There are an estimated 500 Stradivarius violins extant in the world today. As recently as the 1970s, they were selling for less than $300,000. In 2011, the Lady Blunt Stradivarius (named for Lord Byron’s granddaughter) was hammered down for $15.9-million (U.S.) at auction. The Strads in the Canada Council bank are insured for $4-million each. A period bow alone can now bend a collector out of $250,000.
“The longer an instrument is played,” explains Pinchas Zukerman, the celebrated violinist, conductor and music director of Ottawa’s National Arts Centre Orchestra, “the longer oxygen goes through it, the more vibrations that come out of it – all that makes the instrument better. And that’s one of the problems: We don’t live long enough to tell how the new instruments being made today will do in 200 years. We don’t know what the hell these mothers put in these instruments in the 1600s.”
The maestro himself owns (among other rarities) the famous 1742 Dushkin Guarneri del Gesú violin. He still remembers “meeting the instrument” for the first time in 1964 (he did not purchase it until 1984; “I’m the fifth owner,” he says, a fact that clearly still moves him, though he refuses to say how much it has appreciated). Part of its appeal was that Zuckerman began to play music when he was 4, but “didn’t have my own instrument until I was in my 20s.” What did he play on in the interim? “Pieces of [insert excremental slang here]!”
So Zukerman understands the thrill of playing a storied violin, and believes that it can reveal a talented player’s expressive range. Whether an audience can hear the difference is widely debated.
“Listen, “ Zukerman admits, “I have one of the few really great instruments. It’s like a good wife. You meet finally a good wife, you stick with her.” He should know: he is on his third, cellist Amanda Forsyth, who replaced actress Tuesday Weld.
The rarity and skyrocketing price of old instruments has inspired what Heinl refers to as “a renaissance” in violin making. “I think we can thank the Pacific Rim for that,” he says. There are 11 million violin students in China alone.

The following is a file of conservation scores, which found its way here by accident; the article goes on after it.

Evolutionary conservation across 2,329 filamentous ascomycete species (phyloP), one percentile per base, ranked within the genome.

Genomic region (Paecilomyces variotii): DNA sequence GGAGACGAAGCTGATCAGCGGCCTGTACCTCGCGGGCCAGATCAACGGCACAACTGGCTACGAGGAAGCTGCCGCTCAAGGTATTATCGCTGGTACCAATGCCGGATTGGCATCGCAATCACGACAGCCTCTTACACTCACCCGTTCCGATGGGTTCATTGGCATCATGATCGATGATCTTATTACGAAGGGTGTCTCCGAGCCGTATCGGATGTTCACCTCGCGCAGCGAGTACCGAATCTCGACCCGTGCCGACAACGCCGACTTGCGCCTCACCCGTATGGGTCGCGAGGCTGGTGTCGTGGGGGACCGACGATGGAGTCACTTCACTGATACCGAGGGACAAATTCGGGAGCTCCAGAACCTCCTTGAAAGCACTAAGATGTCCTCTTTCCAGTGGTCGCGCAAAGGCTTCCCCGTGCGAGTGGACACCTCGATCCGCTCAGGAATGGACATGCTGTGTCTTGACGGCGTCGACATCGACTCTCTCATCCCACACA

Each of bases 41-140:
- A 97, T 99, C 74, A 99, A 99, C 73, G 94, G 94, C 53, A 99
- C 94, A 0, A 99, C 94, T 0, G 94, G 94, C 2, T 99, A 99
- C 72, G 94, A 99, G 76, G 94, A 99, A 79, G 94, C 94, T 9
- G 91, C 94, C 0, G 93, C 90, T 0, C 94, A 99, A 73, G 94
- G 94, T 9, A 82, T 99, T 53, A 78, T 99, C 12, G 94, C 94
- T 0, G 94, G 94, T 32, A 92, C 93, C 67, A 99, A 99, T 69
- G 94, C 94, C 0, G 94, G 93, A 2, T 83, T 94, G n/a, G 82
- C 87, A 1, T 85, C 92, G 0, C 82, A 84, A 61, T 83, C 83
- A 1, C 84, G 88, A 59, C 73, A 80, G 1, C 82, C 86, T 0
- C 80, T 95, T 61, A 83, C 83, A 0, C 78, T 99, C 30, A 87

The modern Stradivari may be Samuel Zygmuntowicz, a 56-year-old Philadelphian who handcrafts world-renowned instruments in Brooklyn.
A graduate of the Violin Making School of America in Salt Lake City, Zygmuntowicz uses ancient and digital techniques to hand-build what he hopes will be a perfect copy of the Stradivarius sound. Each customized instrument goes for a relative song: $50,000.
Barry Shiffman, director of chamber music at the Glenn Gould School of Toronto’s Royal Conservatory, owns two Zygmuntowicz violins. (Zygmuntowicz is so busy that the second one won’t be finished until 2015.) Shiffman first used a Zygmuntowicz in the 1990s.
“People would come up afterwards and ask what I was playing on,” Shiffman remembers. “And sometimes I would admit it was a Zygmuntowicz. But more often I would say, ‘I own a Strad from 1727.’ And they would say, ‘Oh, we could tell.’ Not to say Sam’s violins are as good as a Strad. But people hear what they expect.”
The advantages of a Zygmuntowicz – other than price – are that it looks like a Strad, is exceptionally responsive (it “speaks quickly,” as professional violinists say) and (unlike many Strads) projects well enough to be heard at the back of large modern concert hall by distracted modern audience members. “They’re not that beautiful-sounding under the player’s ear,” Shiffman admits, “but when you get 20 feet out and away, they are.”